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Late blight marching toward Langlade County
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Late blight, a destructive fungal-like disease caused by Phytophthora infestans, has been found in Portage County and is heading north.

According to Stephanie Plaster, University of Wisconsin-Extension agriculture agent, Langlade County is now considered to be at high risk for a late blight outbreak due to the presence of the pathogen in close proximity. This disease can kill plants and wipe out whole fields in a matter of weeks and is easily spread through the wind and rain. The additional cost to farmers to prevent and control late blight is measured in millions of dollars.

“Community members need to recognize the risk late blight poses to their own home gardens and our community,” Plaster said. “ It is especially important for Langlade County to prevent the spread of late blight since we are the number one seed potato producing county in the state and have many additional commercial potato and tomato farms which will be greatly impacted. Anyone who is not growing late blight resistant varieties is strongly urged to be on a five-day fungicide spray schedule using products containing either copper or chlorothalonil as an active ingredient.”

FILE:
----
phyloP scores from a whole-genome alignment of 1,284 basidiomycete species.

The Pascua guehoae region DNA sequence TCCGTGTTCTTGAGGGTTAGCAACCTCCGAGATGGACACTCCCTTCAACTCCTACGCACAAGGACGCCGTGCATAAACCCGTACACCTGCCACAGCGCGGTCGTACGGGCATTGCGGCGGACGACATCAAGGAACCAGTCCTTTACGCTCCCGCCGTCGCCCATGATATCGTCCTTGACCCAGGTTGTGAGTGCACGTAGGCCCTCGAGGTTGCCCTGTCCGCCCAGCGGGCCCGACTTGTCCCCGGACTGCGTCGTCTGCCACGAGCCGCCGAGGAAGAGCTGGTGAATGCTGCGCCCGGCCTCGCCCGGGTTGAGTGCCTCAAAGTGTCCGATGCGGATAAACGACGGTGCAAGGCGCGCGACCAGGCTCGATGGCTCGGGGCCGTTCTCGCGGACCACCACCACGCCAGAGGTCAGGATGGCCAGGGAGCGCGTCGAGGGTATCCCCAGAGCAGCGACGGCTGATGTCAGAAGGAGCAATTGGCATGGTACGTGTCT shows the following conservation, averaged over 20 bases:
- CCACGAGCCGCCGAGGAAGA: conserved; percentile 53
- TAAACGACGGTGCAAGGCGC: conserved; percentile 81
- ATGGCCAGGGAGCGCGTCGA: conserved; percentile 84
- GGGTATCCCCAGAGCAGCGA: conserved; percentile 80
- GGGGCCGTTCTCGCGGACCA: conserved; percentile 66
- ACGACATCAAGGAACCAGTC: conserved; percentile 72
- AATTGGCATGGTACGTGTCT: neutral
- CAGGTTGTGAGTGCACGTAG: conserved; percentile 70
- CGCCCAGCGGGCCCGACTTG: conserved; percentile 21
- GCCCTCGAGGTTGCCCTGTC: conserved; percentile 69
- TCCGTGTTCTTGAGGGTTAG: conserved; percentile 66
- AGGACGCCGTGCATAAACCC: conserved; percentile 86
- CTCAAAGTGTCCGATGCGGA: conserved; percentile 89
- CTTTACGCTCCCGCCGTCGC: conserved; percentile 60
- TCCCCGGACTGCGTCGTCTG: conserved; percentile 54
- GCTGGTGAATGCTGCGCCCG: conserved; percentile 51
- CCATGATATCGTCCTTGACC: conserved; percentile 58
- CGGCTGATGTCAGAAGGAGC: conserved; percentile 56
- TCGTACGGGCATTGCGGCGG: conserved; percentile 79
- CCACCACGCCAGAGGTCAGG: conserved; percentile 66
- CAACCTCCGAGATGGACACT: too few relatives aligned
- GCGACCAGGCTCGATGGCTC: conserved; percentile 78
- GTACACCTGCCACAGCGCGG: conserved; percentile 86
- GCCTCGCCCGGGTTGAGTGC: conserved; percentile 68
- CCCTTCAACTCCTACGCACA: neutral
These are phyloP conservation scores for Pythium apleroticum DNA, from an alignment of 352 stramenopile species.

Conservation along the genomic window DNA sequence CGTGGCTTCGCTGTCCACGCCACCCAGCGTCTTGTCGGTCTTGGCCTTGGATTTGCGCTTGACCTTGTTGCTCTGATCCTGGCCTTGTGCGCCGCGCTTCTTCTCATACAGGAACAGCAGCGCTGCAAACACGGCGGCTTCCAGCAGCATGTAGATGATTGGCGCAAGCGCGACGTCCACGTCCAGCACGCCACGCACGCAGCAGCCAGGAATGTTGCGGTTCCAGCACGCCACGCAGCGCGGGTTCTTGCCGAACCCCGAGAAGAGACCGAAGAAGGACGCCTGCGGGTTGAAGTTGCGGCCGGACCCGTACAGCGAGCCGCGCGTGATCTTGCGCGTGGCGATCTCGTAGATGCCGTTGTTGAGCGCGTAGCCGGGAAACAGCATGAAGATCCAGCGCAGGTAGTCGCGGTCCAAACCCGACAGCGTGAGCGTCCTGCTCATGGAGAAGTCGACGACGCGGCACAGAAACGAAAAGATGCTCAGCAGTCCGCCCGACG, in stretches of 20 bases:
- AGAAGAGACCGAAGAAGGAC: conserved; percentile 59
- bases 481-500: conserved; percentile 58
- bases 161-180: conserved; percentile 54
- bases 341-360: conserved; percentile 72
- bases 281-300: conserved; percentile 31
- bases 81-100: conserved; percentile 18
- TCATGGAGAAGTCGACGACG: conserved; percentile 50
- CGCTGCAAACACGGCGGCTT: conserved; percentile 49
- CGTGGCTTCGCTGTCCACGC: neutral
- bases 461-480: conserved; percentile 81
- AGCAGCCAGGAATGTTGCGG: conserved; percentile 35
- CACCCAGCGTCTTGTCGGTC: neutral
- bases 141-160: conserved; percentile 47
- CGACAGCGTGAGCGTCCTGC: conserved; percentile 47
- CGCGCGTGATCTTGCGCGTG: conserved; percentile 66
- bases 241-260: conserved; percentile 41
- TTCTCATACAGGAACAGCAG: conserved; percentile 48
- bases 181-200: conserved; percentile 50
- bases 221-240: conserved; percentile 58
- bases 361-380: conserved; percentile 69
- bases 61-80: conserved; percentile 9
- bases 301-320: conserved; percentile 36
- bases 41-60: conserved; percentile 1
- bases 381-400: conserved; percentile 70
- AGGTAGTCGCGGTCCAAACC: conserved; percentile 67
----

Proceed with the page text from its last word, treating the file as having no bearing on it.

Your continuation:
Plaster said symptoms of late blight can appear on the leaves, stems, tubers, and/or fruit. Lesions on leaves are gray-green to brown with a pale green border and may appear wet or oily looking. Under moist and humid conditions, a white fuzz containing spores may form on the bottom of an infected leaf or on the stem lesion.

“There is no cure for infected plants. Plants with late blight should be destroyed by removing vines and infected fruit.” Plaster said. “Do not save tomato or potatoes as seed for next season as this could spread the disease again next year.”

If you suspect late blight on your plants, bring the sample into the UW-Extension office at 837 Clermont St. for diagnosis free of charge, she said.
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A file photo of a potato sprayer, perhaps battling late blight.
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